8. Let me guess.. Jimmy quit? Jody got married? Should have known we'd never get far.
  9. Did you have a time machine? Pretty sure it was released in early 2000 internationally. In the UK I remember it came out in mid 2000
  10. Been playing this and I can report it's ace. Plays right to the CPC's strengths. No scrolling! Colourful graphics. Some of the rules have been changed (don't get awarded for clearing boards quickly) and there are some niggles but considering the hardware it's on. Also love the fact they added backgrounds and tunes from other Taito games. Nice little easter egg for those of us who grew up with these games. It amazes me that hobbyists in 2021 are developing games for a system which I abandoned 30 years ago. As I'm getting older though, I find I'm revisiting the past. I'm finding games like this far more exciting to me that the latest Call of Duty. There's a buzz in seeing an old computer running a game which pushes its known 'limits'.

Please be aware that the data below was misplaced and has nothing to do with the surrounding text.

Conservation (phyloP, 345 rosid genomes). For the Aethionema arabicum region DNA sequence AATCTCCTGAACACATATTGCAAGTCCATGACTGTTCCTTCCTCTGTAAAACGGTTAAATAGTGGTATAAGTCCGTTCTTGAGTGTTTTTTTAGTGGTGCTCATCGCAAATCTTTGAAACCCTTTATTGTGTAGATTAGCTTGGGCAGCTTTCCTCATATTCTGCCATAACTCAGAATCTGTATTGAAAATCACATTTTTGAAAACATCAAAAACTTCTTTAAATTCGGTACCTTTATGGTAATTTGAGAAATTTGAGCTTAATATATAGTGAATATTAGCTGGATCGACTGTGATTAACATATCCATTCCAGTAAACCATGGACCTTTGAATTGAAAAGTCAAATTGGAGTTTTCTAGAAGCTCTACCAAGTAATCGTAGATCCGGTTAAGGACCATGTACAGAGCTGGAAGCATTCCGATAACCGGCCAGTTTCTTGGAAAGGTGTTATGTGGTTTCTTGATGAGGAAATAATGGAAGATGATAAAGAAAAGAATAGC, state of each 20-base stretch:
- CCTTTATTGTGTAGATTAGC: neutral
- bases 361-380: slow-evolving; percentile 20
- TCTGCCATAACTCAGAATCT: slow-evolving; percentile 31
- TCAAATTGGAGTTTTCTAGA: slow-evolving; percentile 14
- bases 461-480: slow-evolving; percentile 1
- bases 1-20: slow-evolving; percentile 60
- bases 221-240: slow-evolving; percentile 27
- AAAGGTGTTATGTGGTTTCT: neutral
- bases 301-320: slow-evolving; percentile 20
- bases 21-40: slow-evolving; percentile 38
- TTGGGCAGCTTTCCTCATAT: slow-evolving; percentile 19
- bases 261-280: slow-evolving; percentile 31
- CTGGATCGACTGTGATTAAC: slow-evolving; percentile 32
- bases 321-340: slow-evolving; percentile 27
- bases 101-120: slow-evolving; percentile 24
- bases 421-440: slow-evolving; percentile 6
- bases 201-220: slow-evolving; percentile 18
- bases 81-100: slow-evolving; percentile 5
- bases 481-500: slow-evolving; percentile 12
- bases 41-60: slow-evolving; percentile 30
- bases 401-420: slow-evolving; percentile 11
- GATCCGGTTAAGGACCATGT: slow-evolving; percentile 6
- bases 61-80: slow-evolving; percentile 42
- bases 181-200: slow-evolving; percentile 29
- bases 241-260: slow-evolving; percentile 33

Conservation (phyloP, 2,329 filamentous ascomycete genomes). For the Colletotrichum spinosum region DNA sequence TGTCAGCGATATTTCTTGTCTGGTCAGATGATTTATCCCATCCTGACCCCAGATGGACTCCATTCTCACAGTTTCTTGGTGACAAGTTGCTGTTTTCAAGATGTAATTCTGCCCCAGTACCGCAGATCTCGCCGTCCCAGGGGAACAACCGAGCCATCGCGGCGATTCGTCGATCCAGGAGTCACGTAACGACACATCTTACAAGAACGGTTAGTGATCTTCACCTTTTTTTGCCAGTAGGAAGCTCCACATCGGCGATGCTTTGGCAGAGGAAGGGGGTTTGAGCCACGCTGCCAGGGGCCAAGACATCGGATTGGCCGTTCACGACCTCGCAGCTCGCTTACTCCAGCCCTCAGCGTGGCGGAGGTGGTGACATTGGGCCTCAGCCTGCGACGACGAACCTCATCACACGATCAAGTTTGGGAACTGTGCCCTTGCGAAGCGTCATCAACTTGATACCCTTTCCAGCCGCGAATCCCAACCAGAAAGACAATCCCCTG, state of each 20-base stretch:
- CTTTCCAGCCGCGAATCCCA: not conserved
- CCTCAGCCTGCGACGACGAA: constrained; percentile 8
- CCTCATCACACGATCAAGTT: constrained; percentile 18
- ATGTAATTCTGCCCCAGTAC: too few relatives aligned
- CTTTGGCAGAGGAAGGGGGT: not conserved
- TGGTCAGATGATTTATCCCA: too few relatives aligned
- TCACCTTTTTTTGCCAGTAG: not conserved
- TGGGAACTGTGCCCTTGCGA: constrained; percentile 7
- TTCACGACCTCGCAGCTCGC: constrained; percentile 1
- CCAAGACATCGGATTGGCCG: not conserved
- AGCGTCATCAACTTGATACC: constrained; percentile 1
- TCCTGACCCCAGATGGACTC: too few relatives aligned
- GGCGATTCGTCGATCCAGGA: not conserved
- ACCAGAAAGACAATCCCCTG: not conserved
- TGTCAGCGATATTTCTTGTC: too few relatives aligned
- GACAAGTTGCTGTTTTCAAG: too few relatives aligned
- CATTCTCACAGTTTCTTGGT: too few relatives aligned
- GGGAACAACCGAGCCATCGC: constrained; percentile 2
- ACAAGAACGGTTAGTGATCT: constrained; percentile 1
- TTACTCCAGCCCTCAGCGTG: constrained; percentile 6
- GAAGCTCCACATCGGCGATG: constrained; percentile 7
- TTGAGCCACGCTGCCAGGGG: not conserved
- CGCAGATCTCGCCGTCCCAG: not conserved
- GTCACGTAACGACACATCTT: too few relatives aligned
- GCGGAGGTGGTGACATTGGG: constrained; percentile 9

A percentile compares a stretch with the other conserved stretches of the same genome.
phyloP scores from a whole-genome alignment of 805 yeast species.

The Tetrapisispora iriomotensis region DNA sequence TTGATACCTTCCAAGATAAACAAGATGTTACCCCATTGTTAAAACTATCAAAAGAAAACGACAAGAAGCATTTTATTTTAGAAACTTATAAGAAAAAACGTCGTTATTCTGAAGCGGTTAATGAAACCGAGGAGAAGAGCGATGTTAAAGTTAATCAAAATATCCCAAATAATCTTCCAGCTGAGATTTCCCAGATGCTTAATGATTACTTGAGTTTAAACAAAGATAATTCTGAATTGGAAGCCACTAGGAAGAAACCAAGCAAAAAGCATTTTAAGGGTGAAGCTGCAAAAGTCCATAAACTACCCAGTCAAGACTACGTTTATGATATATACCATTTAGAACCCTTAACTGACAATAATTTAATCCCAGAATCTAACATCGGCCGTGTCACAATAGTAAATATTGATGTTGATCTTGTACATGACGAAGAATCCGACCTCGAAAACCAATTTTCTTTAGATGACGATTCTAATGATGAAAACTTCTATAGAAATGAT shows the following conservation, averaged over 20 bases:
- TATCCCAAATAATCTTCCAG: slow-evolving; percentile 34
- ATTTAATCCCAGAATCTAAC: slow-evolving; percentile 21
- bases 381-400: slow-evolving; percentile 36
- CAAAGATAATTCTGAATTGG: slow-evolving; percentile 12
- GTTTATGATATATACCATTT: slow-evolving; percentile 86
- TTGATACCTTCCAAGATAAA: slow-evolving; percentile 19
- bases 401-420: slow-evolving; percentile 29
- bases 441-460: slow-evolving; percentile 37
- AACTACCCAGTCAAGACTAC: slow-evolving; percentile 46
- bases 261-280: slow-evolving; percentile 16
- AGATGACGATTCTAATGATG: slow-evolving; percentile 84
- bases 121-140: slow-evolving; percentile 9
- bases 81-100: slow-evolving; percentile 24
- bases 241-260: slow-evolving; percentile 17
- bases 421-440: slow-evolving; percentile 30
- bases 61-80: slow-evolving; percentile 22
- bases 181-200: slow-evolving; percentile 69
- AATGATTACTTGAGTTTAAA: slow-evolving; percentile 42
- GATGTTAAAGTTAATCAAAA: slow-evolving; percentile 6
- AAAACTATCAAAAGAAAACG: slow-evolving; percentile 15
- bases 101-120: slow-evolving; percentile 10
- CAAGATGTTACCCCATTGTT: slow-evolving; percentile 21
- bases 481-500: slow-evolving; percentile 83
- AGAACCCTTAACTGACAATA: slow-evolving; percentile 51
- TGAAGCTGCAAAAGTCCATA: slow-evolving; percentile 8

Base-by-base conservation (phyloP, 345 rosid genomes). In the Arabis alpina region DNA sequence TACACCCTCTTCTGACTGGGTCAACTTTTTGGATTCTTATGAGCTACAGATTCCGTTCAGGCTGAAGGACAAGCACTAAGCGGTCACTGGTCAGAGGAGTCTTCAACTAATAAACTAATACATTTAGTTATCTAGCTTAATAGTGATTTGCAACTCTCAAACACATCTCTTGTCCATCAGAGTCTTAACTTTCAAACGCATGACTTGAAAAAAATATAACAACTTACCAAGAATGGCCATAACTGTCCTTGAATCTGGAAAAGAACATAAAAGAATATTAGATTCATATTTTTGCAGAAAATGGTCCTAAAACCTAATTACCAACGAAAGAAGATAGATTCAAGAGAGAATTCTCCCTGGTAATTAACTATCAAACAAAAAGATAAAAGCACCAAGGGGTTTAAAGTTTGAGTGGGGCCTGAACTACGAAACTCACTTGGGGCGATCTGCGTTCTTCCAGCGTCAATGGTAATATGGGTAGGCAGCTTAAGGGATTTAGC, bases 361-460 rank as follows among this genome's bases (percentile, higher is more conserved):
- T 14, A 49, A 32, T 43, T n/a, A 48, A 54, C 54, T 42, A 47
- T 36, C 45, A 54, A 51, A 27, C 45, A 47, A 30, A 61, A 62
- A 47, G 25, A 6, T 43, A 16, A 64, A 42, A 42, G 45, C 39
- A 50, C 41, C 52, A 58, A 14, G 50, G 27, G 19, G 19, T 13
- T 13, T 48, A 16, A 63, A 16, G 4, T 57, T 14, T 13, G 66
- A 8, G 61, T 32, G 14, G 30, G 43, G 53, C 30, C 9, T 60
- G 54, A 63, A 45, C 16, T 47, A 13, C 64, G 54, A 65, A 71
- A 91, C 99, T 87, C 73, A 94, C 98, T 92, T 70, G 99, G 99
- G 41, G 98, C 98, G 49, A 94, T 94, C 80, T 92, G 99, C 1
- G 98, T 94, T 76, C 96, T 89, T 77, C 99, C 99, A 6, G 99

11. Halloween Kills - Was Michael Myers sent from the future to kill the John Connor's mother? This was more of a Terminator film than the last Terminator film. Was it supposed to be scary? Only emotion it elicited from me was anger. Most protagonists in slasher films are stupid, it goes without saying that instead of running they will go looking for the killer and invariably get themselves killed. But the people in this film took it to another level. 2/5
  12. Just a quick one, I've been playing the Saturn version of SOTN. There's an excellent English translation out there. Anyhow, how do I press that switch in the bottom left hand corner?
  13. Used to love it on the arcade. It was quite novel at the time with its 2 player co-op and weapon pickups. Renegade was it's precursor but DD expanded on it in so many ways Outside of the arcade I played the non Richard Aplin CPC version which was slow but looked the part and then played the Megadrive version which was also slow. Huge disappointment that one. There are also some excellent OpenBor versions I played in the Dreamcast which are arguably better than the original.